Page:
SQUIGGLE® custom rotary piezoelectric motors
New Scale Technologies
Victor, NY
585-924-4450
www.newscaletech.com

The Wide-Field Multi Object Spectrometer (WFMOS) is a ground-based astronomical instrument that is scheduled to be commissioned on the Subaru Telescope on Mauna Kea, Hawaii in 2013. The WFMOS, along with corrective optics, will be mounted in place of the secondary mirror of the telescope. An array of NASA Jet Propulsion Laboratory’s Cobra fiber positioners will feed light from a 1.5-degree field of the sky to a visible spectrometer, for red shift observations of 2,400 cosmological targets simultaneously. The light will be transferred to the spectrograph using 2,400 f/2.4 fibers with 107 μm cores.

The array of 2,400 Cobra optic fiber positioners contains two SQUIGGLE custom rotary piezoelectric motors, which were developed specifically for this purpose by New Scale Technologies. Working with JPL’s design requirements, New Scale optimized the miniature rotary motor for high torque over 3.0 mN m and step size less than 0.065º. Each theta-phi style Cobra fiber positioner includes one 4.4 × 4.4 mm and one 2.5 × 2.5 mm SQUIGGLE motor, with one offset from the other, allowing the optic fiber to be placed anywhere in a small circular patrol region. The patrol diameter of the actuator is large enough to obtain 100% sky coverage of the close-packed hex array pattern of positioners.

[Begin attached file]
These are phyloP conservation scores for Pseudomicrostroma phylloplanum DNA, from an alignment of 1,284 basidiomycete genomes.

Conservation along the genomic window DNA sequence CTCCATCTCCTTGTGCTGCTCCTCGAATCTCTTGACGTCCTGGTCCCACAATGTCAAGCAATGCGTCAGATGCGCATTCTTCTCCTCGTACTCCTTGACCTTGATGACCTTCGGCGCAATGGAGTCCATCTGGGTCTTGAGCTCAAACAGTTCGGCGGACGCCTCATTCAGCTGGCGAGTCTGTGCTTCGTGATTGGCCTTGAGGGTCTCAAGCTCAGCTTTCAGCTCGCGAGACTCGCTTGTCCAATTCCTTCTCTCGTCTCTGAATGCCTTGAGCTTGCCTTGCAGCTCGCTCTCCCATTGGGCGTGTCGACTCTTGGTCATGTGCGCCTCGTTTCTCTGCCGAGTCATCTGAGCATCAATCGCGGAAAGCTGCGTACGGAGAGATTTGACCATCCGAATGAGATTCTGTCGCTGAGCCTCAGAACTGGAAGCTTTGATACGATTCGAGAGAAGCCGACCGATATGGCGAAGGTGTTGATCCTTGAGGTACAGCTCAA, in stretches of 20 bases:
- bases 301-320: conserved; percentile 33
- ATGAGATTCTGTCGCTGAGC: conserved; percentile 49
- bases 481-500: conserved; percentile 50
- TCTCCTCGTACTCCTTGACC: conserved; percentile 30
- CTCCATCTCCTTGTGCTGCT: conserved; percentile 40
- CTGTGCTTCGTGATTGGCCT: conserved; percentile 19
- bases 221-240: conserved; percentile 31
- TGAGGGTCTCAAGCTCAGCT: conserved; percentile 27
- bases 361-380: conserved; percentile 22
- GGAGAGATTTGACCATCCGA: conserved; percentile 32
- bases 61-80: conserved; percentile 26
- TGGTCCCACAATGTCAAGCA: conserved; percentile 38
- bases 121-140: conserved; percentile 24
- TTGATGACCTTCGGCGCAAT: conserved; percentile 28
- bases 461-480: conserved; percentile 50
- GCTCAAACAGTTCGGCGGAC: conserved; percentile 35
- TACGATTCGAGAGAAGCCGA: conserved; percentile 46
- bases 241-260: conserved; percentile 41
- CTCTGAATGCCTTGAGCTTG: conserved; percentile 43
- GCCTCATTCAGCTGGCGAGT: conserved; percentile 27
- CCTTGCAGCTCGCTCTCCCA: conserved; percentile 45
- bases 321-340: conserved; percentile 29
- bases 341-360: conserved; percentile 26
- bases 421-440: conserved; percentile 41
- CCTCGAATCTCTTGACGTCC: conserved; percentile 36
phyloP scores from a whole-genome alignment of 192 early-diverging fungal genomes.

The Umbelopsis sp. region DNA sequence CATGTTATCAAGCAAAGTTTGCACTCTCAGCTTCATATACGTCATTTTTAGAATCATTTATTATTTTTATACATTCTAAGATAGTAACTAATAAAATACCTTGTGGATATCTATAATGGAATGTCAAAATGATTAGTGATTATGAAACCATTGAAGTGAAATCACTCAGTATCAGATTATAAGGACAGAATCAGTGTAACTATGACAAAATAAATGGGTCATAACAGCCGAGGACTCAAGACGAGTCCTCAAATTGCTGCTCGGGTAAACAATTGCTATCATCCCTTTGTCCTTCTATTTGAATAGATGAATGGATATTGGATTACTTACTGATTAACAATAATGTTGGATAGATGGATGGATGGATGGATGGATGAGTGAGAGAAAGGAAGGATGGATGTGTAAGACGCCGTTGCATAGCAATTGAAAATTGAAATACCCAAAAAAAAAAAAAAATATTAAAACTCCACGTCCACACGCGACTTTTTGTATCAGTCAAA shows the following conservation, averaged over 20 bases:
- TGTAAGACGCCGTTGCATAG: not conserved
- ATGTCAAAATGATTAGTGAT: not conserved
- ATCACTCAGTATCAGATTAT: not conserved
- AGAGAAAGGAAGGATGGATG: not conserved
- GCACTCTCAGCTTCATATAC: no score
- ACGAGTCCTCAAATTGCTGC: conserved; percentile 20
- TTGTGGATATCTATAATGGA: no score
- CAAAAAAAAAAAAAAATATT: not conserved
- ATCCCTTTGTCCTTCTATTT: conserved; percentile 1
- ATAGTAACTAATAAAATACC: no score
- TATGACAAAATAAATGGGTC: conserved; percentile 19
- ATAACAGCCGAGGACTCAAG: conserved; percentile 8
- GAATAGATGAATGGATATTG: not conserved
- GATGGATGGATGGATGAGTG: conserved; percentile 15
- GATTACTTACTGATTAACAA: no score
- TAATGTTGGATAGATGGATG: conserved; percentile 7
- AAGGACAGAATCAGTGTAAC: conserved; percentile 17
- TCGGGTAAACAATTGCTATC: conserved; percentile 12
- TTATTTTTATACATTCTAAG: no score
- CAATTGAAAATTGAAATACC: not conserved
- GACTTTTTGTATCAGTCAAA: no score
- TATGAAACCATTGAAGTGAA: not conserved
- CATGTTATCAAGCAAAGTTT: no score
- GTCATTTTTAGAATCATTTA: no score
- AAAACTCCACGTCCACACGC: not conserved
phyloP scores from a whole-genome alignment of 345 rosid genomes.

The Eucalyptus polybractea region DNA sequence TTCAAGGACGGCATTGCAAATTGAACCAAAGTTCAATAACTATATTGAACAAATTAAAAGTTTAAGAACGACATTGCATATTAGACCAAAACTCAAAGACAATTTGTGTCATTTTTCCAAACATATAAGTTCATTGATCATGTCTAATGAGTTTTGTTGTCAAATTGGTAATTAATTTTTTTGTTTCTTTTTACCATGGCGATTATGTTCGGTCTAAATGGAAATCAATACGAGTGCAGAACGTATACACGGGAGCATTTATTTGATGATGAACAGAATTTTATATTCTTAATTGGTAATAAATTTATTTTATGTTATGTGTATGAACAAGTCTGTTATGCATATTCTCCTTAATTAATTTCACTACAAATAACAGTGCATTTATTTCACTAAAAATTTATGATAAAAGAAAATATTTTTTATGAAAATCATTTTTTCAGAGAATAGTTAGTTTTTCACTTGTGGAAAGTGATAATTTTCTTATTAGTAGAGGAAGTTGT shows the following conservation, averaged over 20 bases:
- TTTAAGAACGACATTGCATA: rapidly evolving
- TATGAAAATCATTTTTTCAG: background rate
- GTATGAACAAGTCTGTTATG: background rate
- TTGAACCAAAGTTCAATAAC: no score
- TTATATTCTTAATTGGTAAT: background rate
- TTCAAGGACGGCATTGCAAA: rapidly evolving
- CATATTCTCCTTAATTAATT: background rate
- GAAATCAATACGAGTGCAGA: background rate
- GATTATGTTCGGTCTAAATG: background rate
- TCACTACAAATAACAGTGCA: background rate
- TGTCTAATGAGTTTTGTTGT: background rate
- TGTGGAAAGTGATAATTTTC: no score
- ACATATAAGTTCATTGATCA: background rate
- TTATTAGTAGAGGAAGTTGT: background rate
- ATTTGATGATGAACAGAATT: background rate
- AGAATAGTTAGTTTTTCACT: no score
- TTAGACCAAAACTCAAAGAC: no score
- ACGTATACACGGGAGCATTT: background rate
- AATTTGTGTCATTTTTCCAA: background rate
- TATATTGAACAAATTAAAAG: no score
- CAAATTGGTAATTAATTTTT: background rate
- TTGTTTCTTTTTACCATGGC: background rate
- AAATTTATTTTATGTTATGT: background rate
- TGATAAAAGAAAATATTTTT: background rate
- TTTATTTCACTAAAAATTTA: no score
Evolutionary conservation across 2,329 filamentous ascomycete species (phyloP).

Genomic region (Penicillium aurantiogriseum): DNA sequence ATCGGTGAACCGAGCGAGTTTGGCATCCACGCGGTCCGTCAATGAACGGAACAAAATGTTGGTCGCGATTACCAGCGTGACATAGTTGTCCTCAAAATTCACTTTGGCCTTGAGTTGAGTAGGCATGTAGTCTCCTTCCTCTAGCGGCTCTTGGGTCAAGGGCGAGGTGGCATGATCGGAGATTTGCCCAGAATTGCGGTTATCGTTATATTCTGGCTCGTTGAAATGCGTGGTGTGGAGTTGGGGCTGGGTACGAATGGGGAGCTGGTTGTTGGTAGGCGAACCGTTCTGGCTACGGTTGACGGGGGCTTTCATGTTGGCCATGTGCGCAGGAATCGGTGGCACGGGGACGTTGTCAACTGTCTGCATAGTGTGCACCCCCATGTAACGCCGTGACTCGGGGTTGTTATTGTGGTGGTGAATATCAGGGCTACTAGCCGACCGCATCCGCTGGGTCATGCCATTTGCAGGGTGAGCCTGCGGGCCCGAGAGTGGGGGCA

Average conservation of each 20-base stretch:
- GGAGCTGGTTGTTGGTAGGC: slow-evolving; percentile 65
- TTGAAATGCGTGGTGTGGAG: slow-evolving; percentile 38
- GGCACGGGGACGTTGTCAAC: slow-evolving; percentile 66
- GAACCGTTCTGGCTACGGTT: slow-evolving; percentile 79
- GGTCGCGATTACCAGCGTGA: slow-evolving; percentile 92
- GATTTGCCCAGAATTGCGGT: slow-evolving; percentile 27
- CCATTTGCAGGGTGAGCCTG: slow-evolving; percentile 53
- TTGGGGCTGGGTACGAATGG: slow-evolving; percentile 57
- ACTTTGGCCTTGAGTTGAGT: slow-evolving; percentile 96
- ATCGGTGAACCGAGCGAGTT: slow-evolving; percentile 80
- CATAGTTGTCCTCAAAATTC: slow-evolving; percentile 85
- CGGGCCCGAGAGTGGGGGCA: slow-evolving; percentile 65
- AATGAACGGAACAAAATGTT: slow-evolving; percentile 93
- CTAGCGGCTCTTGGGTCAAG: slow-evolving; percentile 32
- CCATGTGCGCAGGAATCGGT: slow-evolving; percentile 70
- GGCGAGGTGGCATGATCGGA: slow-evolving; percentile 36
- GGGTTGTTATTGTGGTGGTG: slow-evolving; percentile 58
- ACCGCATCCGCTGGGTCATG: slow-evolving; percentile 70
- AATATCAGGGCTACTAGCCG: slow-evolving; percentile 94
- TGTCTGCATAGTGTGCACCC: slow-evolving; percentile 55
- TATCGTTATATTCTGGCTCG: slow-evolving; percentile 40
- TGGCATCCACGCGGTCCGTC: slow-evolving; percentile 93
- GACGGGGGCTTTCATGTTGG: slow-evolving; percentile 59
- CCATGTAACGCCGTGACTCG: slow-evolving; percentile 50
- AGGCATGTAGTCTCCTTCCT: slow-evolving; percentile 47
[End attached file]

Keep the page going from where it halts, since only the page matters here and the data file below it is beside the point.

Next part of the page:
The Cobra positioner was tested in a lab environment in a manner that simulates its use on the Subaru Telescope. The positioner was controlled in open loop, and used a CCD camera to image its optical fiber to determine its location. Over 100 simulated cosmological targets were tested using the Cobra positioner, which showed that it can converge on over 90% of its targets within 5 μm in six open-loop move iterations. The next phase of the project will include a high-fidelity design and test cycle. Characterization of performance versus lifetime at an environment that represents Mauna Kea will be conducted.

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NASA Tech Briefs Magazine

This article first appeared in the June, 2009 issue of NASA Tech Briefs Magazine.

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